Don’t assume that the Gardaí know who is drug dealing or engaging in drug related intimidation in your community because it’s very possible we don’t.

We all need to work in partnership and if we know who is engaging in drug dealing and associated threatening and violent behaviour, then those people will become our targets. 

Operation Tara is currently active in your area so please help us to make our communities safer for everybody. 

Gardaí at Leixlip Garda Station are investigating a Burglary that occurred in Celbridge on the afternoon of 8 May 2021. 

The victim was in her bedroom when she heard noises coming from downstairs. The suspect came up the stairs and entered the victim’s bedroom. Upon discovering the victim the suspect turned around and ran outside to a Honda CRV jeep that was waiting for him. No items were taken during the incident. 

Description of suspect: male, tall, 20 years old approx., black curly hair and a long face. He wore dark blue clothing. 

Gardaí at Leixlip Garda Station are investigating tel: (01) 666 7800


Gardaí at Finglas Garda Station are seeking the public’s assistance with the identity of the above individual in relation to a hijacking that occurred on Jamestown Road, Finglas on the 5 July 2021 at approximately 7am. 

During the incident the victim was threatened with a hatchet before having his car keys taken off him. The suspect then got in the victim’s car and drove away. The car was a Red Mercedes Benz E-series. 

Description of suspect; 5'7”, possibly early 30’s, slim build, white skin and short mousy-brown hair. He spoke with a Dublin accent. He wore a dark top with a hood and dark coloured back pack. He was carrying a black hatchet. 

Gardaí at Finglas Garda Station are investigating tel: (01) 666 7500


Gardaí at Portlaoise Garda Station are re-appealing for information into the disappearance of 25 year old Fiona Pender who was last seen in August 1996.

Fiona was living at Church Street, Tullamore in a flat that she shared with her partner.

She was 25 years old and seven and a half months pregnant. Fiona’s family were looking forward to the arrival of her baby following the tragic death of her older brother Mark, the previous year. 

Fiona was a native of Tullamore and grew up in Connolly Park, in the town, with her parents Sean and Josephine, her older brother Mark and younger brother John. Fiona was well known in Tullamore and had worked as a model and a hairdresser in the locality. 

Garda Appeal: 

  • An extensive Garda investigation was undertaken and a large amount of searches were conducted in surrounding areas through the years, but unfortunately no trace of Fiona has been found.
  • While arrests were made in relation to this case, unfortunately charges were never brought. Gardaí are seeking information that would help in bringing the person(s) responsible for her death to justice.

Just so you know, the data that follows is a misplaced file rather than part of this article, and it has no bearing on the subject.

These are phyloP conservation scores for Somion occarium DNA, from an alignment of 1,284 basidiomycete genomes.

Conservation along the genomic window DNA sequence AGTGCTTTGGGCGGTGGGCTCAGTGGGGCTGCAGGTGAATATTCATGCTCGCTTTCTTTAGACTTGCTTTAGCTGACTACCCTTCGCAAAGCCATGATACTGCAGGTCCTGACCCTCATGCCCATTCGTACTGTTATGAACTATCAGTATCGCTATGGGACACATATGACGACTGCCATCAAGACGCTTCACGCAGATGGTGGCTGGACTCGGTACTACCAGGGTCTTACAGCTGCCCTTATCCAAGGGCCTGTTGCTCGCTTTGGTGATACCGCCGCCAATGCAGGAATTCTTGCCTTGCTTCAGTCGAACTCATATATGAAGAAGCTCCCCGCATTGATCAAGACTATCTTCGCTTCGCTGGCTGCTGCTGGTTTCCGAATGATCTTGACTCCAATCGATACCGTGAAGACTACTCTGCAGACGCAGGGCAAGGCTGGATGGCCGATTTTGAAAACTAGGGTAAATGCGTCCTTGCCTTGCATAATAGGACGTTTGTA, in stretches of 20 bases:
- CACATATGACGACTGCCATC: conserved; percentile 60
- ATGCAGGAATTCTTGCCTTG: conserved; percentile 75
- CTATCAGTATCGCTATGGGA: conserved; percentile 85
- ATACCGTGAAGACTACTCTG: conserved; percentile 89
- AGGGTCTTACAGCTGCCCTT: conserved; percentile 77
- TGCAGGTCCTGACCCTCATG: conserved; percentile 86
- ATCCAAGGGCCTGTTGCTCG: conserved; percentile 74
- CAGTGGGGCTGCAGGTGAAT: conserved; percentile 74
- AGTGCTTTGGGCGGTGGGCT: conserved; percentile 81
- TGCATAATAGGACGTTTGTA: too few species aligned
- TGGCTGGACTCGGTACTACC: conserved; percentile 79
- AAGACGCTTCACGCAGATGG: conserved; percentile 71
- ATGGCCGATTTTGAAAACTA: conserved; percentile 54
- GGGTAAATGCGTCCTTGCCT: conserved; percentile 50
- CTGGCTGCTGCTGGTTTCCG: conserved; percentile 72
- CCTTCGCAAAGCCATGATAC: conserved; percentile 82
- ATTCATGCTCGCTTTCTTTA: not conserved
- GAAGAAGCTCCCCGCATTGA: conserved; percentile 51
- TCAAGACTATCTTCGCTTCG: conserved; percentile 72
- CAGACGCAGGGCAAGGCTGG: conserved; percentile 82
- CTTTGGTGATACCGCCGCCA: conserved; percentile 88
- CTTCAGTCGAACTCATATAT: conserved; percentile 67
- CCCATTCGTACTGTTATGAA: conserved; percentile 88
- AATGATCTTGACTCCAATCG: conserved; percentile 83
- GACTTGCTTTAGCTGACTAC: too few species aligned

• Fiona’s family were greatly affected by the disappearance of Fiona and her mother Josephine, who campaigned for years for justice for her daughter, sadly passed away in 2017 without having Fiona’s body returned to her. Fiona’s father Sean died in 2000 not knowing what had happened to his daughter.
  • Since Fiona’s disappearance 25 years ago circumstances may have changed and perhaps there is someone who has information who didn’t feel comfortable coming forward previously but is now in a position to do so.
  • An Garda Síochána would like to reassure any person who feels that they can assist with the investigation that any information received will be treated in a compassionate and sensitive manner. 

Gardaí at Portlaoise Garda Station are investigating tel: (057) 867 4100

Fiona Pender

Paraic Coffey was only eighteen-years old when he was fatally injured by a vehicle while walking home from a disco sometime after 3am on the morning of 9 June 1996. Paraic was walking home to Rathcairn, Athboy from the Darnely Lodge Hotel on the Dunderry Rd when the collision occurred. 

A local taxi driver had passed Paraic walking on the road and had observed a small dark coloured car approaching him from the opposite direction at 3.05am. A couple came across Paraic on the roadway seriously injured minutes later. He was removed to hospital by ambulance, and was pronounced dead on arrival. 

It has been 25 years since Paraic’s tragic death and despite a prolonged Garda investigation, there has been no closure for the Coffey family. To date nobody has been prosecuted for Paraic’s death. 

Garda appeal:

  • Do you have any information relating to this case that may bring it to a conclusion? Gardaí would like to assure those that have information and for whatever reason have not previously come forward, that they will be treated sensitively.
  • A lot of people who were teenagers and young adults 25 years ago, now have families of their own and would have a deeper understanding of the unbearable loss that the Coffey family have suffered and their continued search for answers.